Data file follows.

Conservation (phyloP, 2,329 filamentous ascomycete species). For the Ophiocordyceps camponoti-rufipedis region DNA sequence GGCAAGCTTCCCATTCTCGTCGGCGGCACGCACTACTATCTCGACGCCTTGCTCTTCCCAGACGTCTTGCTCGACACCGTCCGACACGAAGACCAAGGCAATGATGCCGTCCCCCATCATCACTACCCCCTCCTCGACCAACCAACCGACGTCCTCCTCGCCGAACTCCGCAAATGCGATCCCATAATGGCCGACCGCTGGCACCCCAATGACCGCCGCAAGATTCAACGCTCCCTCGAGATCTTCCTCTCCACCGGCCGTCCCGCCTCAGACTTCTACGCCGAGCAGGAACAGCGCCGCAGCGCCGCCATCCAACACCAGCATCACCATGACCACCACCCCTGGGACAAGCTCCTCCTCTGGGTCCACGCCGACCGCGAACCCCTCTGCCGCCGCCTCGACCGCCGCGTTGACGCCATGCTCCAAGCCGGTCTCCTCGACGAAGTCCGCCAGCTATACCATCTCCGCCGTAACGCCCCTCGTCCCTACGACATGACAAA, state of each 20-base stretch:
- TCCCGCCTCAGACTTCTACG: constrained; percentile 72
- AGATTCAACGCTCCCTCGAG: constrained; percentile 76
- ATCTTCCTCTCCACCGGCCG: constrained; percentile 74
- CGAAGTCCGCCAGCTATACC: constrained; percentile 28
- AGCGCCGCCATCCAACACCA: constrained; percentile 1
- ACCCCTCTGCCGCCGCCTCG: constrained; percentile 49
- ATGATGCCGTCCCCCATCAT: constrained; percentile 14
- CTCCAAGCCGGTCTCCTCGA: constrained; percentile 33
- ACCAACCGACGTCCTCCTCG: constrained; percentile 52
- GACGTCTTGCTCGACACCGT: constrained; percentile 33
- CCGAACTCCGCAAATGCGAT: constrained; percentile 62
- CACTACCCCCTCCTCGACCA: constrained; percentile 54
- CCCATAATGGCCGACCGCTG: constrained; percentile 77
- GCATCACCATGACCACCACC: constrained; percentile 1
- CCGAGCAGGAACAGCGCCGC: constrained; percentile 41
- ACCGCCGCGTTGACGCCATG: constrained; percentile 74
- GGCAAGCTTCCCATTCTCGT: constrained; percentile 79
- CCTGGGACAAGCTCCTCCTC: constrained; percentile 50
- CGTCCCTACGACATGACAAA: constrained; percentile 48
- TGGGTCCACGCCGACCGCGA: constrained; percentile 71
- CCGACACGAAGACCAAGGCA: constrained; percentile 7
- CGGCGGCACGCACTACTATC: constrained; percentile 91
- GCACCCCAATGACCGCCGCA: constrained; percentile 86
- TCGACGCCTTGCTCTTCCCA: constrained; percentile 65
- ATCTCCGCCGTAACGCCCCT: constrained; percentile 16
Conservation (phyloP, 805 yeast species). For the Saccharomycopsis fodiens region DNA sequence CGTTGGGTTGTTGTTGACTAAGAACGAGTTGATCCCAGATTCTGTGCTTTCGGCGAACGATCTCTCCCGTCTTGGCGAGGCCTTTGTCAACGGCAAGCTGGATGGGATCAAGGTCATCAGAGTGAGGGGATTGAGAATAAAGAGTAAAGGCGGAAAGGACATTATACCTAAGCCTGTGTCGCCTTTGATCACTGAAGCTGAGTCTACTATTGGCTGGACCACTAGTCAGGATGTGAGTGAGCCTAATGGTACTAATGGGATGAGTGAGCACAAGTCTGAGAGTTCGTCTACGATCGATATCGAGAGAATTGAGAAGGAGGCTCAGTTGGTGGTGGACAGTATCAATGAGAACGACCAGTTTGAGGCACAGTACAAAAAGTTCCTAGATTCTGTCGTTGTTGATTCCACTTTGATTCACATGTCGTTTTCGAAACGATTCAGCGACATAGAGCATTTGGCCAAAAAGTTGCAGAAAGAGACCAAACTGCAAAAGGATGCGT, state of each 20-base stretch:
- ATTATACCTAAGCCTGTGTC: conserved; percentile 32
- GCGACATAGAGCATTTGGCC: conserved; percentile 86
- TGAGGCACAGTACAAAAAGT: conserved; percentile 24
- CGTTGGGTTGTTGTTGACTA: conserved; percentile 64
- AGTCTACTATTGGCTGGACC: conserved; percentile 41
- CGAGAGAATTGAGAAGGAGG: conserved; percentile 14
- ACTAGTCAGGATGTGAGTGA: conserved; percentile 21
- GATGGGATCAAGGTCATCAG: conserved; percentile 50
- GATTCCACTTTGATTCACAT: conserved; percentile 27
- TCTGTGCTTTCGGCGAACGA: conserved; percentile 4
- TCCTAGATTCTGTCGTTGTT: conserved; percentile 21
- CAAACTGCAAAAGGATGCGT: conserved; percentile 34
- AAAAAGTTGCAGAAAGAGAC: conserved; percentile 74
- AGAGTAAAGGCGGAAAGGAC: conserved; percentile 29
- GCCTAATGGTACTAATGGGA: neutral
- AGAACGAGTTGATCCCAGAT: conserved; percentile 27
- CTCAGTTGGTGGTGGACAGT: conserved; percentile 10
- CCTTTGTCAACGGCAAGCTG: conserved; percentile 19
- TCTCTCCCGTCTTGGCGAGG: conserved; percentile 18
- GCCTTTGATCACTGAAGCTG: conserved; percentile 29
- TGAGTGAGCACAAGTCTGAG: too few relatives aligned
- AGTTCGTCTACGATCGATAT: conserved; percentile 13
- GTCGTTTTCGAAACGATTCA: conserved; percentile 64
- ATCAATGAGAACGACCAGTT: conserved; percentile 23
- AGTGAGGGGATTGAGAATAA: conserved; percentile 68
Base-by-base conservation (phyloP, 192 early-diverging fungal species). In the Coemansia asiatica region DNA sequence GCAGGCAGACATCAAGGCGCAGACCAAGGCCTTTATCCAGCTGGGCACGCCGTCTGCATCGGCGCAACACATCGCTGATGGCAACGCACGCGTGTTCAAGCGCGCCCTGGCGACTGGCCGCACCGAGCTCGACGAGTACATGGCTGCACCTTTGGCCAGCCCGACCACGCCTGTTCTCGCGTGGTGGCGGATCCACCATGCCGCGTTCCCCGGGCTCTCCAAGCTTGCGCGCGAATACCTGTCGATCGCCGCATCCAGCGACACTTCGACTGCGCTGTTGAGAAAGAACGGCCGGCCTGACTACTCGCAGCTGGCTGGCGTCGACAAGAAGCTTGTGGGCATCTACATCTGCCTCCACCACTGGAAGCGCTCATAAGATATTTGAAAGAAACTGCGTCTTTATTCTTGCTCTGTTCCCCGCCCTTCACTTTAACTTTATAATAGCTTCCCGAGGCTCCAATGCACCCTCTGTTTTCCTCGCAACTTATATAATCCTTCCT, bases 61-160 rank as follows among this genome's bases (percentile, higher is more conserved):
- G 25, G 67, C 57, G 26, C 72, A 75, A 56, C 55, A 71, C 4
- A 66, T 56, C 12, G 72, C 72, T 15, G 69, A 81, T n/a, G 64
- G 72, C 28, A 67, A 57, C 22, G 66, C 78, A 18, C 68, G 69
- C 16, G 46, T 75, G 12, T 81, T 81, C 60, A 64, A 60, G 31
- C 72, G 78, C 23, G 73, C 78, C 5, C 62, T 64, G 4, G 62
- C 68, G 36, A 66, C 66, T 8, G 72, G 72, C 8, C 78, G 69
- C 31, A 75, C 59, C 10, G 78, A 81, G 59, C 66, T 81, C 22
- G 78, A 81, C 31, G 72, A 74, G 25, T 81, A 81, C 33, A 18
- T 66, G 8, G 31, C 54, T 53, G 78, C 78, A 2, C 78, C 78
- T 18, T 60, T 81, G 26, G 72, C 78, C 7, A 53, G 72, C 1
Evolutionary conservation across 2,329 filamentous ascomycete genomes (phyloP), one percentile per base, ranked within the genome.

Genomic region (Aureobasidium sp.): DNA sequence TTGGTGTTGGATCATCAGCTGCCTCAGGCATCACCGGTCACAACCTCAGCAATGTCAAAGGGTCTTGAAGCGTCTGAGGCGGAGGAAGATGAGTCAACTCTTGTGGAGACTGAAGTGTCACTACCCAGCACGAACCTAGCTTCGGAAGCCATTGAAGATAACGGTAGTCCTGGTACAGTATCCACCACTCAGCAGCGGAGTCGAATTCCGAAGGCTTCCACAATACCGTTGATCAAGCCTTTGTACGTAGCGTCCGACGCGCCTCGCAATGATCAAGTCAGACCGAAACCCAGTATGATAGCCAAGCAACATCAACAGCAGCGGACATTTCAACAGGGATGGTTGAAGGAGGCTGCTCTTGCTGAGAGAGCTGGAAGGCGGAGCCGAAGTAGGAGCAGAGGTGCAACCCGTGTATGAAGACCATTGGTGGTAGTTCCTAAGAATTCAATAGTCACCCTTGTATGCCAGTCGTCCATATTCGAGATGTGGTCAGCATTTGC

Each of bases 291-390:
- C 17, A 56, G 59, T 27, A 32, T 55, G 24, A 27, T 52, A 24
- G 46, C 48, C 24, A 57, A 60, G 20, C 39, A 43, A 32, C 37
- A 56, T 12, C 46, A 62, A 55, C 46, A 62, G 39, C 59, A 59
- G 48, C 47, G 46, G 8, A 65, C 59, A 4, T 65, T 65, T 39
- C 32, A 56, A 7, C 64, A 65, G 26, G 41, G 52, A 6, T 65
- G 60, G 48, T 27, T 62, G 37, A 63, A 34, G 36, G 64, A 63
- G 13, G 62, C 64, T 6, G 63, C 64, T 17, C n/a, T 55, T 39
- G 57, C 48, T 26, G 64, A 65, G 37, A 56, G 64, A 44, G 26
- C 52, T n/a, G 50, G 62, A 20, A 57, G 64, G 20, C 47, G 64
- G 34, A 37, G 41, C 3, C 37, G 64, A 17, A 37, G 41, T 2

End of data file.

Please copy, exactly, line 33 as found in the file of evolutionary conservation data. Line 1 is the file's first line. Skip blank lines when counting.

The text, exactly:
- CGAGAGAATTGAGAAGGAGG: conserved; percentile 14